A lightly kebab-stained team sheet revealed the surprise combination of Sonny Bill Williams and Ma’a Nonu, and the inclusion of Isaia Toeava. “I was as surprised as anyone to see Kahui on the wing. Lucky Kronic has been banned, it could have been Mils at centre!” said Hansen.
“We looked at the whole squad, their form, the combinations… then we got fucko. One minute we’re discussing Conrad’s defence vs Sonny Bill’s offload, next thing I’m arguing with a bouncer about the club shutting at 5am. I wasn’t even up for a biggy!” said head coach Graham Henry. When asked if rotating the squad at this stage was dooming the team to repeat the mistakes of 2007’s early exit, a clearly tired and emotional Henry replied “Fight you,” before falling asleep awkwardly on his microphone.
NEWSDESK: Auckland bogans today gave Eden Park’s world cup dress rehearsal their seal of approval. West Auckland man Daryl Flannelette reported a thoroughly enjoyable experience at the All Blacks vs Wallabies match from what he can remember, telling reporters “It’s by the waterfront eh? No? It’s still good. Bro, I was pretty wasted.”
West Auckland man Carl ‘Metal’ Saxon praised event security’s diligence, who found and confiscated his bourbon-injected watermelon, but missed the six ‘Turbo Tequila’ shots he’d concealed in a bodily cavity (“Sucked in!” said Saxon). The east and west stands’ temporary seating gave the park a special feeling, which Saxon enhanced with several ‘Kronic’ cigarettes he was able to enjoy without detection. Food and drink at the ground was labelled ‘adequate’ from a bogan perspective, but both bogans we spoke to admitted they were recklessly inebriated before entering the ground, and believe eating is cheating when drinking alcohol.
The only down point was one Mount Eden resident charging fans $25 to urinate on his driveway pre-match. “I’ve been pissing on that guy’s driveway for free for years,” said Flannelette. “Twenty five bucks! I’ll be back mid-week to get my money’s worth.”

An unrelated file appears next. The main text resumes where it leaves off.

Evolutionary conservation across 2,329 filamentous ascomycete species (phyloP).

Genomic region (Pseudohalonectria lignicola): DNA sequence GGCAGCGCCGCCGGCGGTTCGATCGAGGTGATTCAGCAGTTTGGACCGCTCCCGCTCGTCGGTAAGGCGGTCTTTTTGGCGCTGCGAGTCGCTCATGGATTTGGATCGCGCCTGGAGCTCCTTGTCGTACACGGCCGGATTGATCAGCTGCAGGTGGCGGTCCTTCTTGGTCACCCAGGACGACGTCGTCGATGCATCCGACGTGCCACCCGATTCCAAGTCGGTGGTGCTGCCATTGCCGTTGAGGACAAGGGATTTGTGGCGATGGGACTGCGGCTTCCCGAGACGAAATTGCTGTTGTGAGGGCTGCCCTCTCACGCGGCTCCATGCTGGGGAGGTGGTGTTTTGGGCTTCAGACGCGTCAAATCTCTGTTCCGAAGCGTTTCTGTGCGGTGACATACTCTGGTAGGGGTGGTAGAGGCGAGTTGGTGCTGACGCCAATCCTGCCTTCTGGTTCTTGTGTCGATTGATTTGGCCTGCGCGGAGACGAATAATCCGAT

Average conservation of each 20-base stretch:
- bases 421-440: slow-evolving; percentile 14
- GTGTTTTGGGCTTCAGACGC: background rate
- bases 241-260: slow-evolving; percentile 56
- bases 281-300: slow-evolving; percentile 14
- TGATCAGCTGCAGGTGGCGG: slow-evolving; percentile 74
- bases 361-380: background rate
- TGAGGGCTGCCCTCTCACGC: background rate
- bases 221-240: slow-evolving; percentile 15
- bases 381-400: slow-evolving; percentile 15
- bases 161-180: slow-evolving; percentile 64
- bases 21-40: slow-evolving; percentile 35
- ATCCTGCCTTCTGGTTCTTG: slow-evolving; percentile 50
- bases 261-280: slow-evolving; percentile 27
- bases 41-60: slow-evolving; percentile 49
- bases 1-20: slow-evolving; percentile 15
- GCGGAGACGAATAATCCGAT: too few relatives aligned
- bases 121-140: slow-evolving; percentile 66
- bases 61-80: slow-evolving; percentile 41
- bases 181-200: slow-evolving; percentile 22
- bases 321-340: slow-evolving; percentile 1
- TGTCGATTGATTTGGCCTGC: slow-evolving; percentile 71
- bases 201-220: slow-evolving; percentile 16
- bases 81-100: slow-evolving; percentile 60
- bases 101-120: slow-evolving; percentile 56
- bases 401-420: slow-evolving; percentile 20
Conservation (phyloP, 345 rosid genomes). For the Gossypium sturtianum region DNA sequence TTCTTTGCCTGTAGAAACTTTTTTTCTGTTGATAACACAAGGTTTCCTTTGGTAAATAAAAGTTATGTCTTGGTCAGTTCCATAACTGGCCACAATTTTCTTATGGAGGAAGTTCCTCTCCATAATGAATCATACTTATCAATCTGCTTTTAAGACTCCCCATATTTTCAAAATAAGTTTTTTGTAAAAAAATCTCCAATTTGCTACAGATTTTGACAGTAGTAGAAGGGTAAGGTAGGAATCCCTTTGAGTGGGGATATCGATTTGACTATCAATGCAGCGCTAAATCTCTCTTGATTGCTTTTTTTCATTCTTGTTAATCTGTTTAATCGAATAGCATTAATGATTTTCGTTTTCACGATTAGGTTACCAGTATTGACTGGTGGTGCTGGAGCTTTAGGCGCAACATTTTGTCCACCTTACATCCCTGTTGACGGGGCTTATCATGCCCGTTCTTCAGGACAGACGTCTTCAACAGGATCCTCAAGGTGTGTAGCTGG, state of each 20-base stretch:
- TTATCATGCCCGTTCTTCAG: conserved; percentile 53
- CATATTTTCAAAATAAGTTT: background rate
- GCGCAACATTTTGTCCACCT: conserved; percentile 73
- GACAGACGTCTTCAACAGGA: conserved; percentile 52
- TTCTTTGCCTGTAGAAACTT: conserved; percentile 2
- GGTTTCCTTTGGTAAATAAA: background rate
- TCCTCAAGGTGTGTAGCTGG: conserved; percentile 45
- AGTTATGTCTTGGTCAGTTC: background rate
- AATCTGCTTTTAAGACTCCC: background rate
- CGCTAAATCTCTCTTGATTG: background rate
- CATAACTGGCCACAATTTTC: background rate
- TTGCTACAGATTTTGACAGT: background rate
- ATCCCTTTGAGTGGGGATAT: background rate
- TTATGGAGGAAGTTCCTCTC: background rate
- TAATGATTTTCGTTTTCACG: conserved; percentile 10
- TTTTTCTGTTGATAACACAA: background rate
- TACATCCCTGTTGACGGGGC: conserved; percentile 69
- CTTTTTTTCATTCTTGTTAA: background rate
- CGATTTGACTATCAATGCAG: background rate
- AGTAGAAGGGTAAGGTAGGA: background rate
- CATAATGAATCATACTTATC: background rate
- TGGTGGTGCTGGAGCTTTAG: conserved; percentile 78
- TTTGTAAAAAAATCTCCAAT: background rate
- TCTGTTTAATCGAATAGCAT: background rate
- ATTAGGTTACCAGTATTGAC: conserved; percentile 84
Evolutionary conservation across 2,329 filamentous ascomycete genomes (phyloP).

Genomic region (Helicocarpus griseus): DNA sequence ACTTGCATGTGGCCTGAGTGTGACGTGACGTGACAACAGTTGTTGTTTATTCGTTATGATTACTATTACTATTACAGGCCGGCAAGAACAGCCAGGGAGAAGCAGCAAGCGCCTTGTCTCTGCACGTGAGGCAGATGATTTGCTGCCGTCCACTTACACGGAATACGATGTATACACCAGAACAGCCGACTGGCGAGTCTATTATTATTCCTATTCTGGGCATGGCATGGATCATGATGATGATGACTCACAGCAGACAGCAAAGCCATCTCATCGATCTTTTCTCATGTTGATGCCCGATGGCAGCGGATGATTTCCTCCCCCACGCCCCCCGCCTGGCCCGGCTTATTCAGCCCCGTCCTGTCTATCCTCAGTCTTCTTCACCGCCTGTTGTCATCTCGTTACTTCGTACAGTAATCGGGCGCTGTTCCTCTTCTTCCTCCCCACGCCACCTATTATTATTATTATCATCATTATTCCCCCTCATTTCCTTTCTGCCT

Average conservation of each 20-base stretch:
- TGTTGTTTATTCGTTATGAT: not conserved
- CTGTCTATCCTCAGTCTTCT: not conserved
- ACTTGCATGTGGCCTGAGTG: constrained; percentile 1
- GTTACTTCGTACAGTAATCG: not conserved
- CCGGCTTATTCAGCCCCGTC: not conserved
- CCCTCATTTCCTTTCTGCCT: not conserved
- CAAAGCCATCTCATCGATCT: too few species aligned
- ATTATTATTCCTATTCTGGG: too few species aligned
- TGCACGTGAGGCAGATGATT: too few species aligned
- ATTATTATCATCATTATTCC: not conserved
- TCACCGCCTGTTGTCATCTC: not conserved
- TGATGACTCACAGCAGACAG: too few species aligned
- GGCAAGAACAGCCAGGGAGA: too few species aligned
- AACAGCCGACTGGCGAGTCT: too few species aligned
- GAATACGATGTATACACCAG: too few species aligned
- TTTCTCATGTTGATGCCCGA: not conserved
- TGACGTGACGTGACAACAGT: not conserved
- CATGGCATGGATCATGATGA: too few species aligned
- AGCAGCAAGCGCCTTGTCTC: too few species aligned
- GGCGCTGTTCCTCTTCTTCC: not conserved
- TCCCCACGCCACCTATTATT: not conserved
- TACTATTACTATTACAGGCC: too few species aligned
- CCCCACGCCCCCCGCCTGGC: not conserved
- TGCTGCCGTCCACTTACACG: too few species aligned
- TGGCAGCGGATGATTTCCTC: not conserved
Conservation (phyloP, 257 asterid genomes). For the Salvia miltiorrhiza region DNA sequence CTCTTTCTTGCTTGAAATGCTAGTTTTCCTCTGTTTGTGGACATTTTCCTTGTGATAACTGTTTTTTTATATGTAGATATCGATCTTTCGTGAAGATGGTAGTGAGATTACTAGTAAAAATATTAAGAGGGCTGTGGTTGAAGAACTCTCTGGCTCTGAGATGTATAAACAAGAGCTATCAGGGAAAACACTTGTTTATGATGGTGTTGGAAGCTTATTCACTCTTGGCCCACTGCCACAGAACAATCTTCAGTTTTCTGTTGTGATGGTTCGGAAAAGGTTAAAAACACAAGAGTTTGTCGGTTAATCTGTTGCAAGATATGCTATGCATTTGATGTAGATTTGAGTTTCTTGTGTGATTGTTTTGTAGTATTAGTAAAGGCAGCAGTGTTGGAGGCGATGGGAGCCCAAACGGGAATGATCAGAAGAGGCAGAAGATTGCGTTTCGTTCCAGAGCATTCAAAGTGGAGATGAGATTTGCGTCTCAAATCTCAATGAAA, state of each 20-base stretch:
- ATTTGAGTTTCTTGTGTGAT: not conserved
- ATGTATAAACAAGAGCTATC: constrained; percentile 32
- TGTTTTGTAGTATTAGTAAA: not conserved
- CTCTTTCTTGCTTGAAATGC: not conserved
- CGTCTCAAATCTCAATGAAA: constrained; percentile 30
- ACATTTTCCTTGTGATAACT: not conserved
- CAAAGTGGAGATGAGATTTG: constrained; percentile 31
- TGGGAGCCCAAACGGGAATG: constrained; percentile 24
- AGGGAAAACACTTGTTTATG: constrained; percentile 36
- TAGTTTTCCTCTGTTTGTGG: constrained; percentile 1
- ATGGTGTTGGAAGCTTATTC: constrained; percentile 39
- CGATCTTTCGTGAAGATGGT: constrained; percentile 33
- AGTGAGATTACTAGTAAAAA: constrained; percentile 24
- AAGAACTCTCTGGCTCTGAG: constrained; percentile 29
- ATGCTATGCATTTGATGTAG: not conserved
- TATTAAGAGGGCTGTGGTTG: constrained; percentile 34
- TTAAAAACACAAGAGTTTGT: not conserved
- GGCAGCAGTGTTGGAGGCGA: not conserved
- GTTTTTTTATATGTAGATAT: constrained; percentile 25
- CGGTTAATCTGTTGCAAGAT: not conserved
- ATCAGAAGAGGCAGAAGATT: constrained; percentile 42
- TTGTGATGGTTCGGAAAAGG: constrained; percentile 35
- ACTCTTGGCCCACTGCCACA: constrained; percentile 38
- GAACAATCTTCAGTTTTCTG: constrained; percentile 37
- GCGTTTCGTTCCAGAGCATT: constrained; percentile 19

Bogans did not share media concern over Auckland’s public transport. “Mate, I was worried all those people queuing for trains would wreck my buzz, but I was able to hotwire a car in Cricket Ave in minutes, and was inside Showgirls half an hour after the final whistle,” said Flannelette. Saxon eliminated the transport issue altogether by spending the night at the ground, reporting the concrete in the west stand concourse was “smooth” and “surprisingly warm”.
NEWSDESK: Former All Black Stephen Donald has made himself at home on a Kapiti Coast beach. Donald, who was dropped from the All Black training squad this week, was discovered by Peka Peka Beach resident Gladys Coronation, who was out walking her dogs. “I thought I was seeing things, it’s pretty unusual to see an All Black in this neck of the woods. He seems content, but he’s just… sitting there.”
Coronation contacted the Department of Conservation, who are advising that people should remain at least ten metres away from Stephen Donald at all times, and that dogs should be kept on a leash. “Donald could deliver a vicious peck if he feels threatened. Best case scenario is that he eventually swims back out to sea,” said a DOC spokesperson.
The residents of Peka Peka beach have taken Stephen Donald into their hearts, and are taking it in turns to stand guard. “I’d love to throw a blanket on him and say ‘Just forget about fucking up in Hong Kong, bro’ but you have to let him be. You just have to let him be,” said local hardcase Gavin McEyebrow.
Some residents were concerned about Donald’s well-being and wanted DOC to intervene – the DOC spokesperson said staff were investigating long-term intervention plans if needed, but there was not a lot they could do. “There are no facilities in New Zealand that can care for Stephen Donald long term.”
The only other recording of an All Black living on a beach in New Zealand was Alan Hewson’s stint living at Southland’s Oreti Beach in 1985.